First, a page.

Glaciers Nature's icy caps

David L. 1937- Harrison

Book - 2006

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Series
Earthworks
Subjects
Published
Honesdale, Pa. : Boyds Mills Press 2006.
Edition
1st ed
Language
English
Physical Description
unpaged : col. ill
ISBN
1590783727
Main Author
David L. 1937- Harrison (-)
Other Authors
Cheryl Nathan, 1958- (illustrator)
Review by Booklist Reviews

Gr. 1-3. Harrison's volume from the Earthworks series provides a straightforward introduction to glaciers. Opening with the sinking of the Titanic, he explains how they form, move, and drop icebergs into the sea, going on to discuss where glaciers can be found and how their range shifts as Earth cycles in and out of ice ages. Although strung out on the page in free-verse-style columns, which may slow down some readers, the text reads like clear, informational prose. Nathan's digital illustrations vary in quality, but the best double-page spreads, such as the picture of a glacier showing an iceberg above and below the water's surface, are exceptionally fine. The two large maps are also quite effective. A solid choice for science collections, the book concludes with an information-packed author's note and a brief list of recommended books. ((Reviewed April 1, 2006)) Copyright 2006 Booklist Reviews.

Review by School Library Journal Reviews

K-Gr 2 This slim series entry takes a look at glaciers from the Ice Age to the Titanic disaster. Harrison includes facts on glacial formation, physical properties, and geological history. He has a poetic grasp of the kind of animated language that hooks young readers into nonfiction, yet his narrative is hindered by some inconsistencies and confusing usage. The pronunciation is given for the word calving, but not for words like Beringia or equator, and the author confusingly interchanges the terms iceberg and glacier. The discussion of Earth's warming trend and the melting glaciers makes it sound as though this is all part of a normal cycle. While the art technique is original, the illustrations are not always effective. The rendering of the Titanic hitting an iceberg works well in captivating children's attention, but the geological effects of melting glaciers are less clearly depicted. Source notes are not provided, and the author's note is geared toward older readers. There is a minimal section on further reading, but no glossary is offered to reinforce terms mentioned. Look to Roy A. Gallant's Glaciers (Watts, 1999), which has color photographs and a clearer text.Michael Santangelo, Brooklyn Public Library, NY [Page 105]. Copyright 2006 Reed Business Information.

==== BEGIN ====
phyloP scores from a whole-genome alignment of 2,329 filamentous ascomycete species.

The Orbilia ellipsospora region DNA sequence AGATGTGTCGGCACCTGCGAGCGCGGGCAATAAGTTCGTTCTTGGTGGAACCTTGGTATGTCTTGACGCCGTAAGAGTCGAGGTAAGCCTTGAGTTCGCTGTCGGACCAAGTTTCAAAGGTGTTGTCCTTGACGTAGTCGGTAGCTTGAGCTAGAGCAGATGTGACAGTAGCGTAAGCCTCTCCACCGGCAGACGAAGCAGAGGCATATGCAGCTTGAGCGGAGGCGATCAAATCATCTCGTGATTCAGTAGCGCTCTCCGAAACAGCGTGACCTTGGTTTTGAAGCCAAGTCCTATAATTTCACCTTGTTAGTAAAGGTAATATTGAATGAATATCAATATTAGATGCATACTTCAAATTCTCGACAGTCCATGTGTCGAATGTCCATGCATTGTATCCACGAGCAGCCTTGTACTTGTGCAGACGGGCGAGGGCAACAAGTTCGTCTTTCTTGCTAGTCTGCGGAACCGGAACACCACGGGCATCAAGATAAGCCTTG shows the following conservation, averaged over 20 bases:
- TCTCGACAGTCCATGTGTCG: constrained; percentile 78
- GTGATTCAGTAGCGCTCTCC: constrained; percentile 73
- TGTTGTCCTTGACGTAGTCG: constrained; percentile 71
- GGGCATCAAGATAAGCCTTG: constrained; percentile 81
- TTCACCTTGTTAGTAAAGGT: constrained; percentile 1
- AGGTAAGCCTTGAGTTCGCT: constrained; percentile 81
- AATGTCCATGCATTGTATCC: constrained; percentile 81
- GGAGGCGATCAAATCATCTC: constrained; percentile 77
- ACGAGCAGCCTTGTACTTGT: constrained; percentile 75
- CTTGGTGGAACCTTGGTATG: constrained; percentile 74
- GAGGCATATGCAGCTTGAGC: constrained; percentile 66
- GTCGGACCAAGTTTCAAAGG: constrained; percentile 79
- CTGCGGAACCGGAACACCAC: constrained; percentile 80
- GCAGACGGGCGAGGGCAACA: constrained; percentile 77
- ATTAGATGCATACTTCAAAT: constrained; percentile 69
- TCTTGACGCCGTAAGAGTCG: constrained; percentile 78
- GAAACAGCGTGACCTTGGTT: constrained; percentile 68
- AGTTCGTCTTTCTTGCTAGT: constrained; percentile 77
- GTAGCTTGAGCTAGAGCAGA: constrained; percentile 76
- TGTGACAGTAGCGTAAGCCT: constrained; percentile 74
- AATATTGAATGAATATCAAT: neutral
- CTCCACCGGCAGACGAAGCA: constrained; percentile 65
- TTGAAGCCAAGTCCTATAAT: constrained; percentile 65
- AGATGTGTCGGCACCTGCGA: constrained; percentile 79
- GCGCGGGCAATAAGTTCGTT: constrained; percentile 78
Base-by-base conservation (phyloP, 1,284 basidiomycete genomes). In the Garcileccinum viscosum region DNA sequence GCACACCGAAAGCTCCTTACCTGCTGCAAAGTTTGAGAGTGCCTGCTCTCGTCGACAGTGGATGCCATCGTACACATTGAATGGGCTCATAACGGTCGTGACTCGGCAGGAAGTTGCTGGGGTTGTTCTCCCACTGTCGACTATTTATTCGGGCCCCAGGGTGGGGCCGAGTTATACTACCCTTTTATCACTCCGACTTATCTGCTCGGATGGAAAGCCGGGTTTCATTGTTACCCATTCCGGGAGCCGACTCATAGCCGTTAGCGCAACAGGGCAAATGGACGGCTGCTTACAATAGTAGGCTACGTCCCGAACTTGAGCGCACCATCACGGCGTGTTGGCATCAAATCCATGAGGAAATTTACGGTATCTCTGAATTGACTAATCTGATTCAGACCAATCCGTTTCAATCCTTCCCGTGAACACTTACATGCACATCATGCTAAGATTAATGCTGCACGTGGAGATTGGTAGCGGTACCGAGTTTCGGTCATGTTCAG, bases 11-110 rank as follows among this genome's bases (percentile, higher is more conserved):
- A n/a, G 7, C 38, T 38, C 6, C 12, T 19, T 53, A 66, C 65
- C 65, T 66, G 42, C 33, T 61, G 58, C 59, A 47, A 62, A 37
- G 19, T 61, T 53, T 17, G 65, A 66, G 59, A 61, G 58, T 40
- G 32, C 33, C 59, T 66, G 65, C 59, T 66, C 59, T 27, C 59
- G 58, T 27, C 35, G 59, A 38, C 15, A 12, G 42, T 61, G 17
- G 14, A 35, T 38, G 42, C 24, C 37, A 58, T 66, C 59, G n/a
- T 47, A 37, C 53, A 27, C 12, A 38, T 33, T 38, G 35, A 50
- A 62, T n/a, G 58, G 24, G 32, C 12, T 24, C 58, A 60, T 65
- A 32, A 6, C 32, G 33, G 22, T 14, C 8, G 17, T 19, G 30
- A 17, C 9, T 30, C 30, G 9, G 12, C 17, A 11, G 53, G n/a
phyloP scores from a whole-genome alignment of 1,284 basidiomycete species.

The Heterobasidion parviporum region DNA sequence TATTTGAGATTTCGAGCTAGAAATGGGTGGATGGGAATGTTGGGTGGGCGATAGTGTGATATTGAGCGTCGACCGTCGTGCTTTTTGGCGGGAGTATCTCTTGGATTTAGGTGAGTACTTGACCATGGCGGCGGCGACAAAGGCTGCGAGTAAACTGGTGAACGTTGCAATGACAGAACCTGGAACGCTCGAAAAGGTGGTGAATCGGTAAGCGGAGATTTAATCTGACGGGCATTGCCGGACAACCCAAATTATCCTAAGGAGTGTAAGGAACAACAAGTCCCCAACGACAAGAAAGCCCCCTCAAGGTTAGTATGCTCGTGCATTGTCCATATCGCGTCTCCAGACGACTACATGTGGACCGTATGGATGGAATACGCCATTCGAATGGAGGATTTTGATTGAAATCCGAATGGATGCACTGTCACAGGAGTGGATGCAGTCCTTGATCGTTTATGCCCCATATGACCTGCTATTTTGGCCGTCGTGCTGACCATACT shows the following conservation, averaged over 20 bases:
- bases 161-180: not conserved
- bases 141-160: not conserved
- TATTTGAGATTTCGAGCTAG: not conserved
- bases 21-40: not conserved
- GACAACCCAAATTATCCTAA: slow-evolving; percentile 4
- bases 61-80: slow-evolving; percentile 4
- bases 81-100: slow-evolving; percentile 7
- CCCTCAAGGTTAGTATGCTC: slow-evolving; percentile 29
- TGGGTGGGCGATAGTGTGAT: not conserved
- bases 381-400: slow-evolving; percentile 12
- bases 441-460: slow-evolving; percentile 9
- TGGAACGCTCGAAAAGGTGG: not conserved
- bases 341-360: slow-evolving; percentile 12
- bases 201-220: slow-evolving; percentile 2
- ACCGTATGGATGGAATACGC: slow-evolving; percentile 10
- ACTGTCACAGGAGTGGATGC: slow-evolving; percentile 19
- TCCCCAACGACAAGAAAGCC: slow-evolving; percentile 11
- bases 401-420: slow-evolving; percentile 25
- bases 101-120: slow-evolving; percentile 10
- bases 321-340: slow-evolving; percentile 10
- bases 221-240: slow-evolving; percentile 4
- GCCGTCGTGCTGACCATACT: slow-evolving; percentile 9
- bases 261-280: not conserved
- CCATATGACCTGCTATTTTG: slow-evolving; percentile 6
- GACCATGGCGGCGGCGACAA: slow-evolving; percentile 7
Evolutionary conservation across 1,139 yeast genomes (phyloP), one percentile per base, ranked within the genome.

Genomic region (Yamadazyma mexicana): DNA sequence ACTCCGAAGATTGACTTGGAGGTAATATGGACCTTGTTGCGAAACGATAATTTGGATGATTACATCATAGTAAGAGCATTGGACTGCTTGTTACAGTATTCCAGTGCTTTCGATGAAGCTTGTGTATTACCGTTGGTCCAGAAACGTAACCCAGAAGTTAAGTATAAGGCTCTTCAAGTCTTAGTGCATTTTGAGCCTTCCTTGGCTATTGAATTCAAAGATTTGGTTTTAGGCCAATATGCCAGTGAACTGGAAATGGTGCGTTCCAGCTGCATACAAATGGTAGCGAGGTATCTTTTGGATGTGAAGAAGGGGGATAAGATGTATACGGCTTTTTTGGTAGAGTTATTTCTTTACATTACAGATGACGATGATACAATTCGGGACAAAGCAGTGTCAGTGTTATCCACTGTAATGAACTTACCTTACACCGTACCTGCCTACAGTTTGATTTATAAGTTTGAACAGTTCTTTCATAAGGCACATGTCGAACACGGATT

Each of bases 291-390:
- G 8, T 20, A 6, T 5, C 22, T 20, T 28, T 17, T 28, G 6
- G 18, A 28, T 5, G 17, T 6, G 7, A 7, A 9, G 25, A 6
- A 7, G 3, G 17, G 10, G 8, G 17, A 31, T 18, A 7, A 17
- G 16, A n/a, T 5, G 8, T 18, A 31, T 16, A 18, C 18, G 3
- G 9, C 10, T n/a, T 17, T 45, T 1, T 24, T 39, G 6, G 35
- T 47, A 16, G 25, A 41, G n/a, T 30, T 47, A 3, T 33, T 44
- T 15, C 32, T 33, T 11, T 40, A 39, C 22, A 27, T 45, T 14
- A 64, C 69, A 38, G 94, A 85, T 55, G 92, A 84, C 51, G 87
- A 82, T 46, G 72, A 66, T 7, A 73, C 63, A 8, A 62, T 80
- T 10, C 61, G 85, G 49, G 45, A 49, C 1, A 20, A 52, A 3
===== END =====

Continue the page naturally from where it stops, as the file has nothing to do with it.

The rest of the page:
Review by Publisher Summary 1

An exciting look at one of the earth's most extraordinary forces of nature reveals how glaciers--enormous and destructive sheets of ice--have impacted our planet.

Review by Publisher Summary 2

Introduces glaciers, describing the different types, their formation, their effects on the land, and their benefits.

Review by Publisher Summary 3

The seventh book in the Earthworks series offers a fascinating introduction to icy caps that have changed the face of our planet. Glaciers are powerful forces of nature—tremendous sheets of ice that can weigh millions of tons, crush boulders, and flatten forests. Some slide down to meet the sea, break off, and form icebergs. Greenland, home to the largest glacier on earth, forms more than 40,000 icebergs each year, including the infamous one that sunk the Titanic. A lively look at one of the earth's remarkable phenomena.

Review by Publisher Summary 4

The seventh book in the Earthworks series offers a fascinating introduction to icy caps that have changed the face of our planet. Glaciers are powerful forces of nature—tremendous sheets of ice that can weigh millions of tons, crush boulders, and flatten forests. Some slide down to meet the sea, break off, and form icebergs. Greenland, home to the largest glacier on earth, forms more than 40,000 icebergs each year, including the infamous one that sunk the Titanic. A lively look at one of the earth's remarkable phenomena.